The Native American wizarding community was particularly gifted in animal and plant magic, its potions in particular being of a sophistication beyond much that was known in Europe. The most glaring difference between magic practised by Native Americans and the wizards of Europe was the absence of a wand.

World history seeks a global perspective on the past, one that acknowledges and integrates the historical experiences of all of the world's people. Only by examining humanity's shared past is it possible to view today's world in meaningful historical context. Like all historians, world historians create narratives of the past from records of individual and collective experiences, and they interpret the past in response to questions shaped by the world they live in.

World historians look for global patterns that emerge from the world's vast collection of historical narratives. In studying patterns historians employ a thematic approach, looking for significant connections across both time and geographical space. Two broad themes can be applied to view the people and events of world history: integration (how the processes of world history have drawn peoples of the world together) and difference (how the patterns of world history also reveal the diversity of the human experience).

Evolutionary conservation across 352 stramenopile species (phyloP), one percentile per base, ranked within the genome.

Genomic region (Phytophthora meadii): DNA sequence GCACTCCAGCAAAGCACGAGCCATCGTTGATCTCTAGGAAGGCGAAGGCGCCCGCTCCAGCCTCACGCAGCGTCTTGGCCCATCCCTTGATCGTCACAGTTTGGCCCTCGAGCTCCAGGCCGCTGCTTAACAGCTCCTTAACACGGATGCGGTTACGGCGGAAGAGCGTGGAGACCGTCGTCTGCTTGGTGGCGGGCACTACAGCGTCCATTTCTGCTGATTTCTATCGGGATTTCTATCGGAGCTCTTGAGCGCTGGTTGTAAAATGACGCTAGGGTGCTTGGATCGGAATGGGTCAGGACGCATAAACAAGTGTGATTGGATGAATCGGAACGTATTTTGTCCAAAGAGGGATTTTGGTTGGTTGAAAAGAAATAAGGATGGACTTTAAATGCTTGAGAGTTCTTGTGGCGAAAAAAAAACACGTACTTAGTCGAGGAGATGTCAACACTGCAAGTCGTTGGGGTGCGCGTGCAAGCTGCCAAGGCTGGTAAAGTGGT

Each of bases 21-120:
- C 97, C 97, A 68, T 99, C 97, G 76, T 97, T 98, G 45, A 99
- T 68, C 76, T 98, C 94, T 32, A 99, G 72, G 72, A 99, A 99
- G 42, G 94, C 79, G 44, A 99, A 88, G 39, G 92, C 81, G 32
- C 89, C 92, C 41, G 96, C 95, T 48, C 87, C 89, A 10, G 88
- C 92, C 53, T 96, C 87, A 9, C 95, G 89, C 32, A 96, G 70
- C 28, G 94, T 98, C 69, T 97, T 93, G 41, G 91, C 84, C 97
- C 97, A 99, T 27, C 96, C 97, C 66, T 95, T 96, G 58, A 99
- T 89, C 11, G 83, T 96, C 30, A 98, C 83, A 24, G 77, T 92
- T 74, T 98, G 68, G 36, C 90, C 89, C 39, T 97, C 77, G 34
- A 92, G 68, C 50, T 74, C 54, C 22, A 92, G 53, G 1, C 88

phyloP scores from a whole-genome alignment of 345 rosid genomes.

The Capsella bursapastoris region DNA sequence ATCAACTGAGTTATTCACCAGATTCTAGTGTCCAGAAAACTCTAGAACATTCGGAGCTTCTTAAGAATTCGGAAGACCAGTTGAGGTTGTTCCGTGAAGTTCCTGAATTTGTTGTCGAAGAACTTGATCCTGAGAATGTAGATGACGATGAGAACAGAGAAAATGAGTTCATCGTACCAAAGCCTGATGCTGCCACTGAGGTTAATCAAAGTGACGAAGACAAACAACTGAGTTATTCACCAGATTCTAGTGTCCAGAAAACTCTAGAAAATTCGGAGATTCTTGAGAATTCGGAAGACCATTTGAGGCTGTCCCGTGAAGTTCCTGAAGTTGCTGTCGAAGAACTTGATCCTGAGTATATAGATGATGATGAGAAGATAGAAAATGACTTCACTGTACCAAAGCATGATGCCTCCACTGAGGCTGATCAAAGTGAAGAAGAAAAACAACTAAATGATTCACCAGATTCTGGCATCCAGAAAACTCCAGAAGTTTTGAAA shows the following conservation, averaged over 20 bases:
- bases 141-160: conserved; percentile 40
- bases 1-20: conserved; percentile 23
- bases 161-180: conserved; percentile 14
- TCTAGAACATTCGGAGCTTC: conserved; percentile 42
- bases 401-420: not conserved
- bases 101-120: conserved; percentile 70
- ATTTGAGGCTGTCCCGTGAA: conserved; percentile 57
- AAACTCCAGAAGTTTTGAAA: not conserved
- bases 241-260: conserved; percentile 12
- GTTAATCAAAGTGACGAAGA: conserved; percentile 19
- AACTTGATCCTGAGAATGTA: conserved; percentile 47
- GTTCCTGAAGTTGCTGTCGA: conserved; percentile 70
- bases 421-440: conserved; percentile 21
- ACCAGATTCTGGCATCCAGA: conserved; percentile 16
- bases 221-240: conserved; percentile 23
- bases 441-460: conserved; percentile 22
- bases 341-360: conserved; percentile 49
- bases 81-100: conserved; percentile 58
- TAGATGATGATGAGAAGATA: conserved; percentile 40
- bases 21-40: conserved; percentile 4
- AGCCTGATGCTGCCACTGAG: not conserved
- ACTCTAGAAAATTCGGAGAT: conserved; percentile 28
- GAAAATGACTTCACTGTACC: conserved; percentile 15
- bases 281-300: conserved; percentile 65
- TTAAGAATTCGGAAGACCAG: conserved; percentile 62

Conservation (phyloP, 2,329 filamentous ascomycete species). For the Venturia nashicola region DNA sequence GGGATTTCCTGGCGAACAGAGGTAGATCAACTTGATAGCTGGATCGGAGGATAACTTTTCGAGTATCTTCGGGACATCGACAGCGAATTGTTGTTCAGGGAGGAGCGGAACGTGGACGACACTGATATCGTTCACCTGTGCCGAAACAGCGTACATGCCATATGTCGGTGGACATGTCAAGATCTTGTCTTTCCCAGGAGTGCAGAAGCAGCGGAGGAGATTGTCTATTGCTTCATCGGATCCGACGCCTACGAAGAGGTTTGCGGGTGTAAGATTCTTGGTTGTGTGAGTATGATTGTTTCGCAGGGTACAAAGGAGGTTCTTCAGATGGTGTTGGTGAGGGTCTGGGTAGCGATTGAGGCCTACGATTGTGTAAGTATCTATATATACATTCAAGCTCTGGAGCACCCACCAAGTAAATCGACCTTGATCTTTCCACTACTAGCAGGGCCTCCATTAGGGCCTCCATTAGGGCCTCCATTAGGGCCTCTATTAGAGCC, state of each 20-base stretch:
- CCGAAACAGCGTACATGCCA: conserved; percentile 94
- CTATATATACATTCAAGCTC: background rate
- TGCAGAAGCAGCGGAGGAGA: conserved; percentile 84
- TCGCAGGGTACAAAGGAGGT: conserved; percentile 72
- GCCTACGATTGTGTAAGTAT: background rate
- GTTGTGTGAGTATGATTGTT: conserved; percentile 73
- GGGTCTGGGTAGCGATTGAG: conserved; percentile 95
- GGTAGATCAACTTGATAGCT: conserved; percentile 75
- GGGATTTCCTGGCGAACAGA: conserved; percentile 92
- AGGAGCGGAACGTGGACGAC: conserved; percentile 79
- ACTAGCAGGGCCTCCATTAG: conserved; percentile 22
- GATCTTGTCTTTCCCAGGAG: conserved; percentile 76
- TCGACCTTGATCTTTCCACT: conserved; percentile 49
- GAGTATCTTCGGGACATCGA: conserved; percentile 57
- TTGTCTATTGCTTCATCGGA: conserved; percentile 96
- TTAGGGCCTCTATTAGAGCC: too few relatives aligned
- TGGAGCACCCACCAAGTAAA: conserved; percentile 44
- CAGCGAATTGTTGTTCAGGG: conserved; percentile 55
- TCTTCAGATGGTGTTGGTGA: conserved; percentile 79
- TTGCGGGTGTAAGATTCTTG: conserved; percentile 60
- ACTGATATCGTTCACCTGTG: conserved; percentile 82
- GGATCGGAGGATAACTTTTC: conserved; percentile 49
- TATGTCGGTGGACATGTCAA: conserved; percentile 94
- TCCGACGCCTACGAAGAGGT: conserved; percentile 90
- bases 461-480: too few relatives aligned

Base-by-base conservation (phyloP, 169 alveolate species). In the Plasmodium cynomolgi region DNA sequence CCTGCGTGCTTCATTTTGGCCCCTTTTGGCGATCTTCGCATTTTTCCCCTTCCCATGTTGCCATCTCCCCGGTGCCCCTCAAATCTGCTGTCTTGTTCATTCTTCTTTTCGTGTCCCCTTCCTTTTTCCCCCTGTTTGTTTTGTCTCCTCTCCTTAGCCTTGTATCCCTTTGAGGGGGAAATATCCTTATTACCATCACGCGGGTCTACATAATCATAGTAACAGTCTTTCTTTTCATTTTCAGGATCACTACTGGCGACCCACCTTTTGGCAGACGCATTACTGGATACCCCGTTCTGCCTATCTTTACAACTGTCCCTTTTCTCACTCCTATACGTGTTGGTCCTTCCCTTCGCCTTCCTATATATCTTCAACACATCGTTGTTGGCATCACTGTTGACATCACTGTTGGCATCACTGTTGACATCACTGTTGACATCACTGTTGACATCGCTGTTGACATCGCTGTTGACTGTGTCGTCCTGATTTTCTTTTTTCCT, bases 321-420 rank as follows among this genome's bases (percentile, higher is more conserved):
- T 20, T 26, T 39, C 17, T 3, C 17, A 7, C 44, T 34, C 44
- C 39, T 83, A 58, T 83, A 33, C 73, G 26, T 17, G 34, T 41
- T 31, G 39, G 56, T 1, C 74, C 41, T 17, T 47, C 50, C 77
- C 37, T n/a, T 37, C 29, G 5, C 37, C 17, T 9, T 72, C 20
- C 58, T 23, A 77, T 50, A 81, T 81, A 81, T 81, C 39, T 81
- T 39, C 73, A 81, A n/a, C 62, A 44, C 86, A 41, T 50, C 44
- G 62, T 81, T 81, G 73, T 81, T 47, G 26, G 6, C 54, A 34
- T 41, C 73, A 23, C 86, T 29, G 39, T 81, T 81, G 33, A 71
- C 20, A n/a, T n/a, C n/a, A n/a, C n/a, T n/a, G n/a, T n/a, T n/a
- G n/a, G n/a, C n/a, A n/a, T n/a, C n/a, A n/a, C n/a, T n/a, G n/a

The very forces that accelerated the integration of the peoples of the world have also sharpened awareness of difference among them. The construction of world history reflects the same global processes that have both integrated the experiences of people all over the world and highlighted differences among them. World history seeks to bridge the tensions between these two dynamic processes.

Though European explorers called it ‘the New World’ when they first reached the continent, wizards had known about America long before Muggles (Note: while every nationality has its own term for ‘Muggle,’ the American community uses the slang term No-Maj, short for ‘No Magic’). Various modes of magical travel – brooms and Apparition among them – not to mention visions and premonitions, meant that even far-flung wizarding communities were in contact with each other from the Middle Ages onwards.